As I sit by my mother’s bedside, stewing about whether hospice care is a great mercy or an unnecessarily lengthy ordeal for both patient and family, I don’t feel capable of writing a blog post. Hospice definitely makes for a long goodbye.
Thankfully, my friend Barbara deMichele presented me with a poem she had just written and has agreed to let me publish it here.
Glancing Thoughts While Waiting For An Injection
I’ve become a holder of newborns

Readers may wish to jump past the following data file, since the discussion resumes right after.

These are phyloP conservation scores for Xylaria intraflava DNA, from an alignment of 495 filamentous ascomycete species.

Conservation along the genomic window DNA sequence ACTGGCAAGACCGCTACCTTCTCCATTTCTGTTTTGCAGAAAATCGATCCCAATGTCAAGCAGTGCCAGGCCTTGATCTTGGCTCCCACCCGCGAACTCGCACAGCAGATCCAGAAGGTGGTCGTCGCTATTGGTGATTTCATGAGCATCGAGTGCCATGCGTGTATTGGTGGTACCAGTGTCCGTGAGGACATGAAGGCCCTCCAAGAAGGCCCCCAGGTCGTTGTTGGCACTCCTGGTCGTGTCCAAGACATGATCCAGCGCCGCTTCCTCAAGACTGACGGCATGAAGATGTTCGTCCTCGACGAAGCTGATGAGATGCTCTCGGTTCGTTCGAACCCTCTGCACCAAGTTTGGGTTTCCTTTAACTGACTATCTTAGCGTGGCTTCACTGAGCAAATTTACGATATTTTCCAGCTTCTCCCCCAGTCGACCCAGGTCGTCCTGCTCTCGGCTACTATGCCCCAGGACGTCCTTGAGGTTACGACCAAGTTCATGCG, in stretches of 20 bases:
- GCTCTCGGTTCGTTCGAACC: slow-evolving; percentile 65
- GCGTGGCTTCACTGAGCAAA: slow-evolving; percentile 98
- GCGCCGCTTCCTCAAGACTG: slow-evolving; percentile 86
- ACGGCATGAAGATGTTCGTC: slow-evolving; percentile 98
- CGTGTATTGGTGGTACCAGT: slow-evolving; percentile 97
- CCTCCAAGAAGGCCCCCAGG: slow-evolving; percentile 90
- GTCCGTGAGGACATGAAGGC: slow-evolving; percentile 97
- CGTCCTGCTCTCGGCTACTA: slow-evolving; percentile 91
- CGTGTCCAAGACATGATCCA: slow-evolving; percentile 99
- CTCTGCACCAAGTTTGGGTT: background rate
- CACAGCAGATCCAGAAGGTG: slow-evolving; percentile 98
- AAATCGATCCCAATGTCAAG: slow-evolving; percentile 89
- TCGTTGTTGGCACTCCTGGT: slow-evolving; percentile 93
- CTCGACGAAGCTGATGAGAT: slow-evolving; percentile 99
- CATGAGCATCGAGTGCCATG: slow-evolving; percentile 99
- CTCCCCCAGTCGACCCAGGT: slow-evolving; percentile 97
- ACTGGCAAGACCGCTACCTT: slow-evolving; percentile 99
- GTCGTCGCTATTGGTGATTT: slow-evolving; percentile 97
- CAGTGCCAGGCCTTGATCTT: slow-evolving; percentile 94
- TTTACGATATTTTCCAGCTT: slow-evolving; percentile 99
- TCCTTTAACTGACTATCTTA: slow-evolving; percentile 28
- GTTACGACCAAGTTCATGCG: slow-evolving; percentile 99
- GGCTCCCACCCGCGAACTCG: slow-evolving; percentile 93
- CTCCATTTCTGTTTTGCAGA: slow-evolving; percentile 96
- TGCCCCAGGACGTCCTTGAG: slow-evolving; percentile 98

A Grammy. Great Aunt.
Unable to move, no control over their necks
Or backs, or arms, or legs
They lay their heads in the crook of my arm
Unfocused eyes darting and landing and darting again
They warm my breast, the feel of their fine round skulls
Beneath the feathery hair.
“Horrible,” my doctor says. “Horrible arthritis.”
Horrible. Horrible, horrible. Horrid.
Already the titanium knees,
the vague complaints in my hips,
the damned calloused sole.
And now this wrist, crumbling from the inside out.
The doctor readies the steroid injection, taps the syringe
And all I can see are those dear sweet eyes
Open for the first time, already wondering.
And when my time comes, body turned back beyond my control
Where will I lay my head?
And who will hold me?